In a Fortune 500 company top customers bring in a disproportionate amount of the revenue and profit. And, if you can bring a creative and imaginative focus to these customers both of those numbers can be increased substantially.
Because of the potential, companies are instituting special Executive Sponsorship Programs for their top accounts where they assign a top senior manager (TM) to the account in addition to the Account Executive (AE). The purpose of these programs is to develop a special relationship with the C-level personnel in the customer organization so that partnering opportunities can be explored.
Several years ago Neil Rackham, Larry Friedman, and I interviewed marketing leading companies who were exploring these types of relationships. In Getting Partnering Right we delineated the best practices these companies were using to create and manage these relationships. Let’s take a look:
First do no harm. Because you are dealing with your top customers and you are dealing at the C-suite level, missteps and mistakes are extremely costly. The Executive Sponsorship Program requires extensive internal preparation and communication before launching. The trap is: while everyone thinks they have done this, they underestimate the level to which it has to be done for an effort of this importance.
Determine expectations, roles, and responsibilities. TMs and AEs individually cannot determine the “rules of the road” for the program. This is a corporate responsibility. On the other hand they must be engaged in the process of developing the expectations, roles, and responsibilities both for buy-in and understanding.
Recommended for YouWebcast: A Week in the Life of an Agile Creative Team
It is not a problem when the TMs do not have sales experience – that is actually the last thing you want them to do – it’s what the AE does. A second trap would be TMs getting into detailed operational problems and solutions for day-to-day challenges.
TMs should be viewed as Ambassadors. Dynamics of the business and economic environment of the last several years has resulted in shifting senior level executives expectations. Although specifics differ by the executive’s position (e.g., CIO vs. CFO), there are some common considerations – for example:
- The TM should be viewed by the customer as a management level contact to the senior leadership of your organization. The customer should feel that the TM’s involvement reflects the thought that you care enough about them to form a relationship of a different kind – “they want to do more than just sell us more; they want to help us go where we need to go.” TM actions must convey this perspective.
- How the TM is introduced into the account is critical. The more senior the person at who does the introduction the better, since it is an opportunity to reinforce the importance of the account and to convey the importance of the program.
Knowledge and skill expectations. Customers expect as a baseline that the TM brings a high level of understanding and knowledge about what is going on in their world. It is good to remember that the C-level executive is more concerned about what is going to happen over the horizon than today’s problems – they have others who are addressing the details of those concerns.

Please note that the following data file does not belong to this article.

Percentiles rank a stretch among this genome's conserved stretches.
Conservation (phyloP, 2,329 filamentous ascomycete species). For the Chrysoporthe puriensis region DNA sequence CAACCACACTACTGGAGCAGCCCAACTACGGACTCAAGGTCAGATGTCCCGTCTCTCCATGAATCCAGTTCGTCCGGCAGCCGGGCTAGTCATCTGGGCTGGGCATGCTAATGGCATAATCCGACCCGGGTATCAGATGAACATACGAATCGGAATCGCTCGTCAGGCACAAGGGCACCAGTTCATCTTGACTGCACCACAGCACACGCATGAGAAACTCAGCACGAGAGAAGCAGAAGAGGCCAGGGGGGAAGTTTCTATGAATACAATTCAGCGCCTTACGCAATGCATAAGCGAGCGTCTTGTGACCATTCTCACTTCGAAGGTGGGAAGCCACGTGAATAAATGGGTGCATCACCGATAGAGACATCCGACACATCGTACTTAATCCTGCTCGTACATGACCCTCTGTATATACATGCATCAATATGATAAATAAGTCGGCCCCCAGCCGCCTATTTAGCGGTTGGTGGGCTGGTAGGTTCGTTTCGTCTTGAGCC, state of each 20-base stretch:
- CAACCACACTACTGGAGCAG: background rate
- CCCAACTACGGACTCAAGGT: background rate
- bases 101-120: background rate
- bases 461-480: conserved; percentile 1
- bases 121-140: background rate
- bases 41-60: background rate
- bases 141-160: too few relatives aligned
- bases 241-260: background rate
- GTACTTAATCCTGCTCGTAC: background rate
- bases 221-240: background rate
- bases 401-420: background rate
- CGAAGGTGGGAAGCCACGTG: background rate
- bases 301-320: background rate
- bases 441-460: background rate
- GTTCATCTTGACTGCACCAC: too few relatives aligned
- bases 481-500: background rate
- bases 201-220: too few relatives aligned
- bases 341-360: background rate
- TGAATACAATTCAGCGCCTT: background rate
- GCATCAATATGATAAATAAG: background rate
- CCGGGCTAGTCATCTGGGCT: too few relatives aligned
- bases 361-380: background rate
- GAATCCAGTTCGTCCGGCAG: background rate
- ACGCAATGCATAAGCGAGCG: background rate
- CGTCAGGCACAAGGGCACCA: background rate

While selling skills aren’t required, TMs do need to understand the sales process, and the AE’s account strategy.
The TMs should have a high-level view of total capabilities and familiarity with relevant success stories in other companies and industries.
This level of knowledge is required because the customer will expect the TM to help them think about their future challenges from a different perspective and to have at a strategic level a point of view about how to help the customer go where they want to go.
Internal communication. Just as the cost of missteps with the customer is high, so is the case with internal relationships – specifically in this case between the TM and the AE. There are numerous opportunities to “step on toes” and to portray to the customer that the “left hand does not know what the right hand is doing.” The communication process between these two key players is often not determined with sufficient clarity.
One particularly important specific: Once the expectations, roles, and responsibilities are determined, the TM and the AE need to meet to super-check what and how account actions will be carried out. Equally important the TM must get up to speed on the customer industry and company challenges and what the AE has accomplished and promised to accomplish.
Measuring Success. The metric for measuring success is not how much additional work is sold – if for no other reason than it would difficult to prove causality. Two possible alternatives:
- The ability to gain access earlier in the customers thinking process regarding a new scope of work because the senior management you’re now meeting with thinks you “care” and are “smart” and wants you in from the beginning.
- Additional business in areas that were unexpected – not identified in the original account strategy. Most Fortune 500 companies have a substantial range of capabilities. On the other hand, because of the wide range of capabilities, all customers may not be aware that a particular problem can be addressed. They often think only in terms of the support they presently receive. In the end the potential value you can bring can only be seen when the customer makes the link between your total capabilities and their mission, priorities, and challenges. These types of programs help develop those links.
Executive sponsorship programs take a lot of feed and caring but they can produce extraordinary results when that is accomplished.
If you found this post helpful, you might want to join the conversation and subscribe to the Sales Training Connection.